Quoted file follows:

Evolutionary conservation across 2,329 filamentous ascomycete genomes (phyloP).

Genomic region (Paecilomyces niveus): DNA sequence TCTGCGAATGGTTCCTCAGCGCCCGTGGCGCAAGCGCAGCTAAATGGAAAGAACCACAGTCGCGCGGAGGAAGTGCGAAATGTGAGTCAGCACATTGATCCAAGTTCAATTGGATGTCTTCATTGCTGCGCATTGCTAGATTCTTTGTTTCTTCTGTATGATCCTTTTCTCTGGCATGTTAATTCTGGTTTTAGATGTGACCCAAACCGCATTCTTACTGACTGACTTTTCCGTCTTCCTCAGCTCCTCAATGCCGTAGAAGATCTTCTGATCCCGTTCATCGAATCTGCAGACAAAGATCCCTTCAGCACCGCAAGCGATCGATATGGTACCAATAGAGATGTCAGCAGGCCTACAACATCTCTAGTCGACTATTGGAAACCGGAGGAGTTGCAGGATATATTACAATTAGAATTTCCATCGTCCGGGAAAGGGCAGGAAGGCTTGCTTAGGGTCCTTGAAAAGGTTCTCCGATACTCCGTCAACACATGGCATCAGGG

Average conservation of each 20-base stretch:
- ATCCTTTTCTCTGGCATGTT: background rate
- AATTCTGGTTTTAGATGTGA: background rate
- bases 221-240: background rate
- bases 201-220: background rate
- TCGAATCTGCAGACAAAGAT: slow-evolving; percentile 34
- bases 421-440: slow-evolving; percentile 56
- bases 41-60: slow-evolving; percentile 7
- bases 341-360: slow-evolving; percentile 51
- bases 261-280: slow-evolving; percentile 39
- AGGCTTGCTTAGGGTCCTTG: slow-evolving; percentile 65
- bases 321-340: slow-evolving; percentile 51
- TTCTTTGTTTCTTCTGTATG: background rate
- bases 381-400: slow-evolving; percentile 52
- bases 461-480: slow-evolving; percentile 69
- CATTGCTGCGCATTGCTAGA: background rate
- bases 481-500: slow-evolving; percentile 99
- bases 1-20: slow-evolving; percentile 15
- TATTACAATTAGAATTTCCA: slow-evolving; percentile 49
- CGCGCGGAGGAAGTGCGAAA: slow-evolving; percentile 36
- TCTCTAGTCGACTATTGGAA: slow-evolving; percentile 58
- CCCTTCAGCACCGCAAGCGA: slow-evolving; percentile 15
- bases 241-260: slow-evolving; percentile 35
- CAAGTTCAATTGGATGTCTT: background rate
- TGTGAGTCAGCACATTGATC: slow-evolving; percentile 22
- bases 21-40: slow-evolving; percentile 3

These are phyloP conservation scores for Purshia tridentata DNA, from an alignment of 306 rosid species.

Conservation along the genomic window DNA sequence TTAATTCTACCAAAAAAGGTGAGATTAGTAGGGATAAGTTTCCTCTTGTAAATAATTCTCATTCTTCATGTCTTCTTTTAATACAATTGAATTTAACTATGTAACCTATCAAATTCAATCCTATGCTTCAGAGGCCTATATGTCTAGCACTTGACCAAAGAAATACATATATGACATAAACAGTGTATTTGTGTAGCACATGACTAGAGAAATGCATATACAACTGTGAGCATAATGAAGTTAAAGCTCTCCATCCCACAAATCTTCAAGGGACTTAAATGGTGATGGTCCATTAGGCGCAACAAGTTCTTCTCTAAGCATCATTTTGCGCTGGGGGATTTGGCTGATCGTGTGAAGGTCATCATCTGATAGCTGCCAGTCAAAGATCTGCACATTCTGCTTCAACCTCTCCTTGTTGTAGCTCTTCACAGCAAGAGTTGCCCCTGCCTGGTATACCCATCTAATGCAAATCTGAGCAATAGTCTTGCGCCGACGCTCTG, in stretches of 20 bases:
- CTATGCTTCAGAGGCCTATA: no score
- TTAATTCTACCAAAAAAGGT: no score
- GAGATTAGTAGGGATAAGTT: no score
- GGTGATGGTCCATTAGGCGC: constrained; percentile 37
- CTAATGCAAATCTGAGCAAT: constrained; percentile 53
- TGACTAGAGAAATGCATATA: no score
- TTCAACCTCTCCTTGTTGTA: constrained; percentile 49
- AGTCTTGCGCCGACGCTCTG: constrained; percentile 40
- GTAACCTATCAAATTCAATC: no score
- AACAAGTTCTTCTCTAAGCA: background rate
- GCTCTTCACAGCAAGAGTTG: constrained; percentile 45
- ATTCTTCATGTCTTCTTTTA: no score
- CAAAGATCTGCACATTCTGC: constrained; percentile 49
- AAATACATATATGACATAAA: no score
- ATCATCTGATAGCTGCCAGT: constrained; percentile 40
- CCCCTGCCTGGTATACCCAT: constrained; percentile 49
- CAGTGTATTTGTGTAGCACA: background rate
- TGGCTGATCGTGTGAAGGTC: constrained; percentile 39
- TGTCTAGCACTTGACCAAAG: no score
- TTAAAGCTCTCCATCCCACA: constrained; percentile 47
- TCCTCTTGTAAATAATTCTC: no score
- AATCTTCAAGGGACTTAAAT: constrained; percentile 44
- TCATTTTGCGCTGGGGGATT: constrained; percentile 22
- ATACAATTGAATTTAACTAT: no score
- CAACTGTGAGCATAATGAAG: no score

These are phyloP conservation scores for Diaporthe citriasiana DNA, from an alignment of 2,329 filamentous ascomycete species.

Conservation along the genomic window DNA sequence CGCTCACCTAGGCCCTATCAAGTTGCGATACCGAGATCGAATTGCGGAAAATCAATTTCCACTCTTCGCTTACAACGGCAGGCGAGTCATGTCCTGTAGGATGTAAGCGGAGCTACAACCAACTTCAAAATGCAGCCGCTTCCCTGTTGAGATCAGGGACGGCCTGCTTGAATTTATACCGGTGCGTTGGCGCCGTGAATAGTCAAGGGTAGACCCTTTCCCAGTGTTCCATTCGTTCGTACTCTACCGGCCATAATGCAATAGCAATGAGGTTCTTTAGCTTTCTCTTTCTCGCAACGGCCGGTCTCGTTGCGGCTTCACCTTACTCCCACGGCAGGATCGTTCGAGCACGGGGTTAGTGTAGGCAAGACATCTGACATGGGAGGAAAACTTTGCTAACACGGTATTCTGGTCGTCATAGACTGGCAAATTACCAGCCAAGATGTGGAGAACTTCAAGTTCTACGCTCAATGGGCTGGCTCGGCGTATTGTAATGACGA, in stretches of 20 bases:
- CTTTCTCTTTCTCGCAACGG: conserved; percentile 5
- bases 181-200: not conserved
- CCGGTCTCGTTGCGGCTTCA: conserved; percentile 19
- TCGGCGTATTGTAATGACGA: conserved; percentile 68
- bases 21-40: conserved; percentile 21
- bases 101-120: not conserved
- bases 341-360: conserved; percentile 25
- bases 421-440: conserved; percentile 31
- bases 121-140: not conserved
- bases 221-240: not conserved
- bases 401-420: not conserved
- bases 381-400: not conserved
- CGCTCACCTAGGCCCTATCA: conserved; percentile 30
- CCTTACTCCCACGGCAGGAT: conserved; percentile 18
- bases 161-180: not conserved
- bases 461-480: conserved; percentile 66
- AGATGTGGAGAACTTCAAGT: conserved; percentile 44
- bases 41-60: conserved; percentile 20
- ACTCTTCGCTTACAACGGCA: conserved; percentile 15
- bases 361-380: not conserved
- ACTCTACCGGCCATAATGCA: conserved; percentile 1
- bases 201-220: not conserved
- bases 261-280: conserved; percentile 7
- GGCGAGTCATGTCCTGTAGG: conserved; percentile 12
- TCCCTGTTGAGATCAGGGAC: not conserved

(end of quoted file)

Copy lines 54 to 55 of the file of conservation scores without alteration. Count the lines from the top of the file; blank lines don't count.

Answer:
- ATACAATTGAATTTAACTAT: no score
- CAACTGTGAGCATAATGAAG: no score